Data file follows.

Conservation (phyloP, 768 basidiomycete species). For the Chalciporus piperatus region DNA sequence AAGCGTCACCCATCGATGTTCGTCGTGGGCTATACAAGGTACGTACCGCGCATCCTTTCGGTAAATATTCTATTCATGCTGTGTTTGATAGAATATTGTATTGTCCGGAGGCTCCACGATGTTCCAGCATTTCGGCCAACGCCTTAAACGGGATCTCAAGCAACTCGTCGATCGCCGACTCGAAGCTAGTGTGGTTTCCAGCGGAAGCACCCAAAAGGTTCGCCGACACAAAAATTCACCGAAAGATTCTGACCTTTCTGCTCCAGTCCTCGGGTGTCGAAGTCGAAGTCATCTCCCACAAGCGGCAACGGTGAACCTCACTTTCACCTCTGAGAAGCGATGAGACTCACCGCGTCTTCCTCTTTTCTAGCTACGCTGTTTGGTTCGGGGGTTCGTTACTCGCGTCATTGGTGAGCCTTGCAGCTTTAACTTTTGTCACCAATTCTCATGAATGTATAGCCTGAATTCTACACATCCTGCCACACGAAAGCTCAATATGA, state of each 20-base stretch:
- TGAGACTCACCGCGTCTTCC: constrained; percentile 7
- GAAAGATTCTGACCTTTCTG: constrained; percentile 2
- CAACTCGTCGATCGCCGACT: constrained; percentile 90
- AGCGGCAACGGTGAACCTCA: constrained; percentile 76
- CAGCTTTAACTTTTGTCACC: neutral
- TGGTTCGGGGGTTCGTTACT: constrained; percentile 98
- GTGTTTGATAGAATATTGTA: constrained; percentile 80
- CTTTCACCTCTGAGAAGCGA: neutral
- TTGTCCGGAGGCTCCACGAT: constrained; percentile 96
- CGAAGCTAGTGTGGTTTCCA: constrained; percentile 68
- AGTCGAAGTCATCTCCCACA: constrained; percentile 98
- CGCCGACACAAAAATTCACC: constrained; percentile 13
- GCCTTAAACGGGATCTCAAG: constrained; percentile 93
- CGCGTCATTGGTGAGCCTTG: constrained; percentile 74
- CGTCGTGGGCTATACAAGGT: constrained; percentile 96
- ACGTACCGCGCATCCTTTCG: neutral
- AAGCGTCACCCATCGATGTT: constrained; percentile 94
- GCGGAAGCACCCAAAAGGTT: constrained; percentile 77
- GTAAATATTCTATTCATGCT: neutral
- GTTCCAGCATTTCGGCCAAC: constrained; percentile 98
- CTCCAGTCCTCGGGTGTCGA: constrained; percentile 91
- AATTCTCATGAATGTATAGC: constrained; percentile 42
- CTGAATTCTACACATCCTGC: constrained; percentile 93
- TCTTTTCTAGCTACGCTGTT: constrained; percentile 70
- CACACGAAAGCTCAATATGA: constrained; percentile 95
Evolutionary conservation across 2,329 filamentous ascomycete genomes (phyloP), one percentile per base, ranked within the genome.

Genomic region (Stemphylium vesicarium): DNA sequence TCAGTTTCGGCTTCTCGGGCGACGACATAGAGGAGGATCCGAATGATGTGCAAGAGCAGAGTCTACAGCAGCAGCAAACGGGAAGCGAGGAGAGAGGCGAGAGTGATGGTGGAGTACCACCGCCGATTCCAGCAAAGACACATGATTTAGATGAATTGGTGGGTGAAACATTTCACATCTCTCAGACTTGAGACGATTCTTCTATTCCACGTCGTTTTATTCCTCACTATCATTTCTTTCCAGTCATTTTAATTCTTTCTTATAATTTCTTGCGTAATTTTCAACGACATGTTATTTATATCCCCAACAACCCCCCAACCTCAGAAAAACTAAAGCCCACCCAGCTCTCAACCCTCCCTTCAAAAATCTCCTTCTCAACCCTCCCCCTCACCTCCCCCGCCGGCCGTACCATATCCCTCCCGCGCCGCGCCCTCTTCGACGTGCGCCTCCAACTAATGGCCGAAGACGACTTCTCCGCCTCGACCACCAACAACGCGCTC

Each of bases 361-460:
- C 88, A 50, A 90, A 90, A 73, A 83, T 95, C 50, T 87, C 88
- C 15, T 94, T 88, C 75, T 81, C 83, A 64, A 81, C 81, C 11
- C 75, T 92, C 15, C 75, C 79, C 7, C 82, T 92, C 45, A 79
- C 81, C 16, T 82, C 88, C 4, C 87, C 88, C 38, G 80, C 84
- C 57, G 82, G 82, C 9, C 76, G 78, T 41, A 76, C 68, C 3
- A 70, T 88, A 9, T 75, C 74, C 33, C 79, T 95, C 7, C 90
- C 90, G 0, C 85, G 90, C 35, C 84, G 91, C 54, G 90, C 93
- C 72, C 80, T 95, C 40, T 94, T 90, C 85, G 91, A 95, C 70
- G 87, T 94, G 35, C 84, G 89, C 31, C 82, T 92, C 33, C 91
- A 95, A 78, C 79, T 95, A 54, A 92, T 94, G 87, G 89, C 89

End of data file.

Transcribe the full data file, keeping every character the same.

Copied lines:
Conservation (phyloP, 768 basidiomycete species). For the Chalciporus piperatus region DNA sequence AAGCGTCACCCATCGATGTTCGTCGTGGGCTATACAAGGTACGTACCGCGCATCCTTTCGGTAAATATTCTATTCATGCTGTGTTTGATAGAATATTGTATTGTCCGGAGGCTCCACGATGTTCCAGCATTTCGGCCAACGCCTTAAACGGGATCTCAAGCAACTCGTCGATCGCCGACTCGAAGCTAGTGTGGTTTCCAGCGGAAGCACCCAAAAGGTTCGCCGACACAAAAATTCACCGAAAGATTCTGACCTTTCTGCTCCAGTCCTCGGGTGTCGAAGTCGAAGTCATCTCCCACAAGCGGCAACGGTGAACCTCACTTTCACCTCTGAGAAGCGATGAGACTCACCGCGTCTTCCTCTTTTCTAGCTACGCTGTTTGGTTCGGGGGTTCGTTACTCGCGTCATTGGTGAGCCTTGCAGCTTTAACTTTTGTCACCAATTCTCATGAATGTATAGCCTGAATTCTACACATCCTGCCACACGAAAGCTCAATATGA, state of each 20-base stretch:
- TGAGACTCACCGCGTCTTCC: constrained; percentile 7
- GAAAGATTCTGACCTTTCTG: constrained; percentile 2
- CAACTCGTCGATCGCCGACT: constrained; percentile 90
- AGCGGCAACGGTGAACCTCA: constrained; percentile 76
- CAGCTTTAACTTTTGTCACC: neutral
- TGGTTCGGGGGTTCGTTACT: constrained; percentile 98
- GTGTTTGATAGAATATTGTA: constrained; percentile 80
- CTTTCACCTCTGAGAAGCGA: neutral
- TTGTCCGGAGGCTCCACGAT: constrained; percentile 96
- CGAAGCTAGTGTGGTTTCCA: constrained; percentile 68
- AGTCGAAGTCATCTCCCACA: constrained; percentile 98
- CGCCGACACAAAAATTCACC: constrained; percentile 13
- GCCTTAAACGGGATCTCAAG: constrained; percentile 93
- CGCGTCATTGGTGAGCCTTG: constrained; percentile 74
- CGTCGTGGGCTATACAAGGT: constrained; percentile 96
- ACGTACCGCGCATCCTTTCG: neutral
- AAGCGTCACCCATCGATGTT: constrained; percentile 94
- GCGGAAGCACCCAAAAGGTT: constrained; percentile 77
- GTAAATATTCTATTCATGCT: neutral
- GTTCCAGCATTTCGGCCAAC: constrained; percentile 98
- CTCCAGTCCTCGGGTGTCGA: constrained; percentile 91
- AATTCTCATGAATGTATAGC: constrained; percentile 42
- CTGAATTCTACACATCCTGC: constrained; percentile 93
- TCTTTTCTAGCTACGCTGTT: constrained; percentile 70
- CACACGAAAGCTCAATATGA: constrained; percentile 95
Evolutionary conservation across 2,329 filamentous ascomycete genomes (phyloP), one percentile per base, ranked within the genome.

Genomic region (Stemphylium vesicarium): DNA sequence TCAGTTTCGGCTTCTCGGGCGACGACATAGAGGAGGATCCGAATGATGTGCAAGAGCAGAGTCTACAGCAGCAGCAAACGGGAAGCGAGGAGAGAGGCGAGAGTGATGGTGGAGTACCACCGCCGATTCCAGCAAAGACACATGATTTAGATGAATTGGTGGGTGAAACATTTCACATCTCTCAGACTTGAGACGATTCTTCTATTCCACGTCGTTTTATTCCTCACTATCATTTCTTTCCAGTCATTTTAATTCTTTCTTATAATTTCTTGCGTAATTTTCAACGACATGTTATTTATATCCCCAACAACCCCCCAACCTCAGAAAAACTAAAGCCCACCCAGCTCTCAACCCTCCCTTCAAAAATCTCCTTCTCAACCCTCCCCCTCACCTCCCCCGCCGGCCGTACCATATCCCTCCCGCGCCGCGCCCTCTTCGACGTGCGCCTCCAACTAATGGCCGAAGACGACTTCTCCGCCTCGACCACCAACAACGCGCTC

Each of bases 361-460:
- C 88, A 50, A 90, A 90, A 73, A 83, T 95, C 50, T 87, C 88
- C 15, T 94, T 88, C 75, T 81, C 83, A 64, A 81, C 81, C 11
- C 75, T 92, C 15, C 75, C 79, C 7, C 82, T 92, C 45, A 79
- C 81, C 16, T 82, C 88, C 4, C 87, C 88, C 38, G 80, C 84
- C 57, G 82, G 82, C 9, C 76, G 78, T 41, A 76, C 68, C 3
- A 70, T 88, A 9, T 75, C 74, C 33, C 79, T 95, C 7, C 90
- C 90, G 0, C 85, G 90, C 35, C 84, G 91, C 54, G 90, C 93
- C 72, C 80, T 95, C 40, T 94, T 90, C 85, G 91, A 95, C 70
- G 87, T 94, G 35, C 84, G 89, C 31, C 82, T 92, C 33, C 91
- A 95, A 78, C 79, T 95, A 54, A 92, T 94, G 87, G 89, C 89